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Play It Loud: The Story of the Marshall Amp

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Review

Turn your TV up (or down) to 11 for this edifying history of a British design classic.

In footage old and new, craggy rock veterans reveal how amp pioneer Jim Marshall overcame a sickly childhood to make his fortune by giving early-60s guitarists what they'd been craving: chaos and noise. "We didn't want hi-fi, we wanted distortion," says Marshall's contemporary Charlie Watkins; "We [guitarists] wanted to be as loud as the drums," enthuses Pete Townshend.

So, using a Fender Bassman as a template, Marshall and partner Ken Bran created the loudest amp in the world. According to Pete Townshend, Marshall initially warned him "They're not meant to be stacked". That must have been like a red rag to a bull for the Who, and stacked they were: by increasingly hairy bands in increasingly ludicrous quantities.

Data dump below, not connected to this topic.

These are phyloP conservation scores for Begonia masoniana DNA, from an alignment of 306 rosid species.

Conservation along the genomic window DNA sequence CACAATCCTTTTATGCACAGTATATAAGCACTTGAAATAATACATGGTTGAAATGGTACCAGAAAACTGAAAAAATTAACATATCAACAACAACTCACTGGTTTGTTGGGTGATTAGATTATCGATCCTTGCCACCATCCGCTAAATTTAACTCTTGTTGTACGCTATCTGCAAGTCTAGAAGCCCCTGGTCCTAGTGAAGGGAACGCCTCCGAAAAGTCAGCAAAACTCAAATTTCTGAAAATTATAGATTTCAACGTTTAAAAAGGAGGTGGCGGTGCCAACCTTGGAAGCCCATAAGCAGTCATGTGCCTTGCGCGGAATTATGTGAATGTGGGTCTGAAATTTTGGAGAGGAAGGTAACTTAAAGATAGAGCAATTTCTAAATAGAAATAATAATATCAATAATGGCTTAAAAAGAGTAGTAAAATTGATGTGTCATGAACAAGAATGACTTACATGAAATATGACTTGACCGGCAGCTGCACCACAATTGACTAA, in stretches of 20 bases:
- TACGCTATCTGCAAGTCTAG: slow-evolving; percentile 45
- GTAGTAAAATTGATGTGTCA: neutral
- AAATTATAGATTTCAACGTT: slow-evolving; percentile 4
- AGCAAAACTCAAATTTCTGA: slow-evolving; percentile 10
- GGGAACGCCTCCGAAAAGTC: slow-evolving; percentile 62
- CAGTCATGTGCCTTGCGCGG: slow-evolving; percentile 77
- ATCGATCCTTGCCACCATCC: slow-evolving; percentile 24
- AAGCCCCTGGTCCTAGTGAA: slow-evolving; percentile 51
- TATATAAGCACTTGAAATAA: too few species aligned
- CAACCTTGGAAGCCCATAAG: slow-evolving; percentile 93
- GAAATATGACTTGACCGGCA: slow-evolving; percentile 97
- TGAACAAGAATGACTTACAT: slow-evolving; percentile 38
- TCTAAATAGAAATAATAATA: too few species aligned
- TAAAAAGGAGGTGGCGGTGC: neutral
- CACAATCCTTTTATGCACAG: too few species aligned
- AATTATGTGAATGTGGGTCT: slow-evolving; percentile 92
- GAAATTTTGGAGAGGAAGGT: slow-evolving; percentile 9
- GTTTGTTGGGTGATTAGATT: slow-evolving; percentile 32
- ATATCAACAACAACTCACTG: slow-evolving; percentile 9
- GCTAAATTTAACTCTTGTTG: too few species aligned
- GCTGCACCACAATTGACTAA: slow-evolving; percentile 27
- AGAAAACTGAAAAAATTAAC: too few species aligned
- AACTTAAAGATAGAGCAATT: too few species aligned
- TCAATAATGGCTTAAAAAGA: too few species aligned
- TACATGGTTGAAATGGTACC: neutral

Summary

In the early 1960s drum shop owner Jim Marshall launched the loudest amplifier in the world at a point in time widely perceived to be the birth of rock. Young musicians like Clapton and Hendrix rushed to adopt the revolutionary `Marshall sound', and the electric guitar spoke for a new generation, while stacks and walls became an essential backdrop at concerts. The company was rescued from financial meltdown by comic exposure in the 1984 movie This is Spinal Tap, and the electronic boxes were propelled to iconic status. This documentary charts the amp's history, with contributions from rock musicians Pete Townshend, Lemmy and Slash, plus an interview with the founder himself.

Cast & Crew

Contributor Jim Marshall
Contributor Lemmy
Contributor Slash
Contributor Pete Townshend
Director Brian Marshall
Director David Rust
Producer Brian Marshall
Producer David Rust
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Music

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